These are just facts, so none of this is really debatable, by the left or right. Whether you like this law or not depends on how you weigh the pros and cons. For example, the law clearly requires young healthy people to pay more for insurance to subsidize the old and sick. This occurs because of points #1 and #2. If you like that someone can now get insurance that is unhealthy, you have to trade that off against the fact that a bunch of young healthy people are now required to sign up and pay more for their insurance than is actuarially fair for them. The law also increases the deficit to pay for health insurance to middle class (and poor) families, through point #3. Since that deficit will eventually get paid for by younger people as well, this is another transfer from young to old. Some of the new taxes to fund the subsidies are paid directly by insurance companies, which increases their costs, and therefore increase premiums for everyone. The standardized plans include maternity care, so this requires people who will not have kids to pay more for insurance to subsidize other people who do have kids. They also include mental health coverage, so if you don’t use mental health services, you will pay for others to use mental health services. All of this is just transfers, there is no magic. Some people win and some people lose.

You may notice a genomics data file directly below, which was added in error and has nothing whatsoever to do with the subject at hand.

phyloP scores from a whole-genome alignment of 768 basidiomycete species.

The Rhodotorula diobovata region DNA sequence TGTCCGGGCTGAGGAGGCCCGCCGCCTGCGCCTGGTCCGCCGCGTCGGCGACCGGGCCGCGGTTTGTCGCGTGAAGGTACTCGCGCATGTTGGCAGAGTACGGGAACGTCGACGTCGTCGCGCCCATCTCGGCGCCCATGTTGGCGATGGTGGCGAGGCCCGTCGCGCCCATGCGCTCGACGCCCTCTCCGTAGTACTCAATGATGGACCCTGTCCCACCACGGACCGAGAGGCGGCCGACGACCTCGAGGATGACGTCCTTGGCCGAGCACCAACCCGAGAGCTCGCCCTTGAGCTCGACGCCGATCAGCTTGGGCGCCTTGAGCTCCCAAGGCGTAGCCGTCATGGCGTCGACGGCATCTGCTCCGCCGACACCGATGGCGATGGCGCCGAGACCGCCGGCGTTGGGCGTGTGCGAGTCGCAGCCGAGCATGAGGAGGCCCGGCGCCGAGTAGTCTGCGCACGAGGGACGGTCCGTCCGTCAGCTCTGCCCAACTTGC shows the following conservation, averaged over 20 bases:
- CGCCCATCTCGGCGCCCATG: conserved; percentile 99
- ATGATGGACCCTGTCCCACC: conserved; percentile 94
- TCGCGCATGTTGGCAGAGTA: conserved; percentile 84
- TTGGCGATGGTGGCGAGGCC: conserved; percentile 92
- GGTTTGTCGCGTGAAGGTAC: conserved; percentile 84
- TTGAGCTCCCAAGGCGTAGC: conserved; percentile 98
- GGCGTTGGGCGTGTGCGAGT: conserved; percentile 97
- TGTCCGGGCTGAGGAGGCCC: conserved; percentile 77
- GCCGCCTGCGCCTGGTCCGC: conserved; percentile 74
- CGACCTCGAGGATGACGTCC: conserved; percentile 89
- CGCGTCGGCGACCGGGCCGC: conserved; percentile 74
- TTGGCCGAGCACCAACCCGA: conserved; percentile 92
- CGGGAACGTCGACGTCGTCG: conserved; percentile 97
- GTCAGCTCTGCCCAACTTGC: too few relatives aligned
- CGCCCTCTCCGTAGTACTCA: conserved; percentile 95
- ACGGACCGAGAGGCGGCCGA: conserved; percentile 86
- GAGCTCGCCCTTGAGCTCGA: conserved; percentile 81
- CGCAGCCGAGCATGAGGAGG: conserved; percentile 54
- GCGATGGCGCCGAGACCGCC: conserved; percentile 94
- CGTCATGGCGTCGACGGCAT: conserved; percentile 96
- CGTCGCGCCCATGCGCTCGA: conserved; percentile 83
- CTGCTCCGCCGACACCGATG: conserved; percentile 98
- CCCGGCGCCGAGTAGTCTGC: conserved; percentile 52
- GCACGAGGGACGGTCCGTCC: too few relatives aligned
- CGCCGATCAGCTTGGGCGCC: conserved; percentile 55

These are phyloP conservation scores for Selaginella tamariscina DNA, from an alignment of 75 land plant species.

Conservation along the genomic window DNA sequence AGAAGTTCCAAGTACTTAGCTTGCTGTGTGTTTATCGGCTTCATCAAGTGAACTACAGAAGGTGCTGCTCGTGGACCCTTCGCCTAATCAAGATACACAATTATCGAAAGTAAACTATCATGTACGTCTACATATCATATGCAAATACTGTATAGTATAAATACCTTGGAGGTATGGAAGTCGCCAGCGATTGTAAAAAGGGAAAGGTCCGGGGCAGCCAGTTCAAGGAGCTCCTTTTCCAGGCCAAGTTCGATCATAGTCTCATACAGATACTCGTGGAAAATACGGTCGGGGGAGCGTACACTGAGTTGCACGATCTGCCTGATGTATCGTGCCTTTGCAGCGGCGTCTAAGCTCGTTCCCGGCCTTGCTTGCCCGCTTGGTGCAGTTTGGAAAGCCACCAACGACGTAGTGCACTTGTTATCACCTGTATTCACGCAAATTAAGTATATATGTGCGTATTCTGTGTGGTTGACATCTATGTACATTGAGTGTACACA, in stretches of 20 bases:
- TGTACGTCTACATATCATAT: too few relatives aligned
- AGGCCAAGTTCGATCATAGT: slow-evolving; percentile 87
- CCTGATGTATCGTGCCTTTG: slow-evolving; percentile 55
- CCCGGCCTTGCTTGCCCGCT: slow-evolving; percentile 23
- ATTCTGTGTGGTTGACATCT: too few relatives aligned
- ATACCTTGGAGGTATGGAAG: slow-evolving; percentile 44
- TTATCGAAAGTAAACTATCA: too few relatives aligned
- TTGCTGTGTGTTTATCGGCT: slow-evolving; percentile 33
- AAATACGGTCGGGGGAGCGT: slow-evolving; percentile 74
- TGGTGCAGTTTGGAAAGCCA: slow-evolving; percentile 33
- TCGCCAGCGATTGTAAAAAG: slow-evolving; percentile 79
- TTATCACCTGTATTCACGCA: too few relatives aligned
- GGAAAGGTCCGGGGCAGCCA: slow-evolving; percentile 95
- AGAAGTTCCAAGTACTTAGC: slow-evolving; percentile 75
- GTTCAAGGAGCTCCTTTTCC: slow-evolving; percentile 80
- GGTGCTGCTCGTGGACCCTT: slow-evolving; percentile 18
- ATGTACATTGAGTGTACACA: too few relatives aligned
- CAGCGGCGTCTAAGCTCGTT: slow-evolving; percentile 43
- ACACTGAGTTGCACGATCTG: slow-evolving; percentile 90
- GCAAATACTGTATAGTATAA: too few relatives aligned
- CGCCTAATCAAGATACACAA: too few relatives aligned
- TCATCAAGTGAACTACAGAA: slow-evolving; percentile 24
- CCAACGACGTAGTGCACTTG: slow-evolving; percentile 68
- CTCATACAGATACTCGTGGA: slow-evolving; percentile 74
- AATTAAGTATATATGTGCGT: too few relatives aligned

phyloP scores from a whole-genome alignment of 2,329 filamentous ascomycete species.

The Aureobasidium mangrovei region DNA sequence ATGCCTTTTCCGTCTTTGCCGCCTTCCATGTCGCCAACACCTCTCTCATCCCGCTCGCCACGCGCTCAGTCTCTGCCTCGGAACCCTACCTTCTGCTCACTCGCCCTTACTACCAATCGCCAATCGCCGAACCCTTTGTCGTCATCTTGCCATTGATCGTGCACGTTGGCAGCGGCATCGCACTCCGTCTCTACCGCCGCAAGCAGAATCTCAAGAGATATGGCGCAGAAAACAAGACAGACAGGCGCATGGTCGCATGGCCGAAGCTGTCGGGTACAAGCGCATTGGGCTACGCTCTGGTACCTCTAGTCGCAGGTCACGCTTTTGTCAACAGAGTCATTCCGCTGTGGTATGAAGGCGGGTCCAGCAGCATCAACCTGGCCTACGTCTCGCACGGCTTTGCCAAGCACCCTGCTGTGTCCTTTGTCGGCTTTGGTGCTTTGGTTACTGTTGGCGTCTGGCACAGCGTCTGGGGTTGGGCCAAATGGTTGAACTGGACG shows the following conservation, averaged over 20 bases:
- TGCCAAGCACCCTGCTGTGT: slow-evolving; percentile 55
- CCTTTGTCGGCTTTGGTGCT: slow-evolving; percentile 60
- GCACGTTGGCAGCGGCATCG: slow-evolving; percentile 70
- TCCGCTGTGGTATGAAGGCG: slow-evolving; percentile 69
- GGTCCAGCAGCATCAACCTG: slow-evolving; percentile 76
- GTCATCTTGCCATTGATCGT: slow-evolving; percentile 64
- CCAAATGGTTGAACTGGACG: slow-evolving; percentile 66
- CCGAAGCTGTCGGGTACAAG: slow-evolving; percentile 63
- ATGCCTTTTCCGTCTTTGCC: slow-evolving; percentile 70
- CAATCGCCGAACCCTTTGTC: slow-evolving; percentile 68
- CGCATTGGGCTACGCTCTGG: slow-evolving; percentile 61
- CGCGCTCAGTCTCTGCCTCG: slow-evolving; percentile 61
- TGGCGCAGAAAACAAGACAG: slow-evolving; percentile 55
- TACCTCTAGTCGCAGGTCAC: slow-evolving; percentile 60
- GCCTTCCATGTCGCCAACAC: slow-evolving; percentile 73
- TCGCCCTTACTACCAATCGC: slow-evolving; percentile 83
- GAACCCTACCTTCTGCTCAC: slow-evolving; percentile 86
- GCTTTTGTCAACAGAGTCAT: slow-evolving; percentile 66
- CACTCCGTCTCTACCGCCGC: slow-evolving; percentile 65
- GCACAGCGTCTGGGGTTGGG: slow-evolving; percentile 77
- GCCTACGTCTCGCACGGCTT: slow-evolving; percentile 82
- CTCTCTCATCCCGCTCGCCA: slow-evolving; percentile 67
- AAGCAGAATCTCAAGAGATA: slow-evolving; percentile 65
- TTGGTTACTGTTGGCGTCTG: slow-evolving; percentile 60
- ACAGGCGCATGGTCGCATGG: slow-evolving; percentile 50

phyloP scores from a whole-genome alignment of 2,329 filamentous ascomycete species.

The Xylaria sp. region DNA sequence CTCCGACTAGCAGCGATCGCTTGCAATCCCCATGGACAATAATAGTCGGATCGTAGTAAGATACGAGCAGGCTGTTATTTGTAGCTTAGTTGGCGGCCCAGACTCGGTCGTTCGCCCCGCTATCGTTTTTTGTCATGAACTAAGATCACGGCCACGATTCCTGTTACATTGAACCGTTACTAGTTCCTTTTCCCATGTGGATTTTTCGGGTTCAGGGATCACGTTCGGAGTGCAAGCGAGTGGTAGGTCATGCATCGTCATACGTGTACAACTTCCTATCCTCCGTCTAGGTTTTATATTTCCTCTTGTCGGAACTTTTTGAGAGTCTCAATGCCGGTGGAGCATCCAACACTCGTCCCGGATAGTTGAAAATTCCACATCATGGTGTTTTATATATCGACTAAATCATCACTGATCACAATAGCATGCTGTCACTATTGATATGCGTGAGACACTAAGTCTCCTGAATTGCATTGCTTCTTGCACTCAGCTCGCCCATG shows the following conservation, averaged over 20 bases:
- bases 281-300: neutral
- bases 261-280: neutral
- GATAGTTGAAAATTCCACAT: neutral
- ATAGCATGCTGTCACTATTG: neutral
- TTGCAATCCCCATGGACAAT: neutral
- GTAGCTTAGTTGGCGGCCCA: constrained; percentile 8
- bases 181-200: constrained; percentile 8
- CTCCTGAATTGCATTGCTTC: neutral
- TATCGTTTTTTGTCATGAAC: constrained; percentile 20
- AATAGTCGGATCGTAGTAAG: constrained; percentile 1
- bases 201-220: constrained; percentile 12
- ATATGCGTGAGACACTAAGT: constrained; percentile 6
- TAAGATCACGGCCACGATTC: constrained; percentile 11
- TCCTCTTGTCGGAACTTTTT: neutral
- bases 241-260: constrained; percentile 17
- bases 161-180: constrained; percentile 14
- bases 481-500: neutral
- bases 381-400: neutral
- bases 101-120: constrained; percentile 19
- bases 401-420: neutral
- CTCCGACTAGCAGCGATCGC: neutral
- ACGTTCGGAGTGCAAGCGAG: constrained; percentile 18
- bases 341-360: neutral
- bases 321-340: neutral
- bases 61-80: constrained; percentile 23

Finally, understanding how Obamacare works also puts in plain perspective Obama’s press conference last week and his promise of “if you like your health insurance, you can keep it”. Points #1 and #2 make it clear how this was never possible. The law requires individuals to get insurance and it must be a standardized plan. The law needs this to create a broad risk pool in the exchanges, including the sick and healthy. So Obama, who many people claim is very bright, surely knew that people would not be able to keep their plans. And it also shows that his “change of heart” last week was 100% politically driven. The law does not work unless you actually get these people who have lost their plans to buy higher priced plans in the exchanges to subsidize the higher risk enrollees. So he actually temporarily harmed his own law to save face politically.
Friday, November 15, 2013
Wednesday, November 13, 2013
It is getting tiresome to see how seemingly every day some leftist is bemoaning declining middle class incomes and increasing income inequality. The fact is, middle class living standards are significantly better today than at any point in the past by virtually any objective metric. And income inequality measures ignore several other salient facts. For example, wealth inequality has actually not changed much over time at all, nor has consumption inequality. Also, to the extent there is more inequality now by some measures, it has been caused more by significant gains for people at the top, not by losses for people in the middle or bottom. Finally, these arguments also ignore that significant income mobility continues in the United States; for example, 40% of people in the lowest quintile of income will move out of that quintile over time. See the articles and video below for more details and data.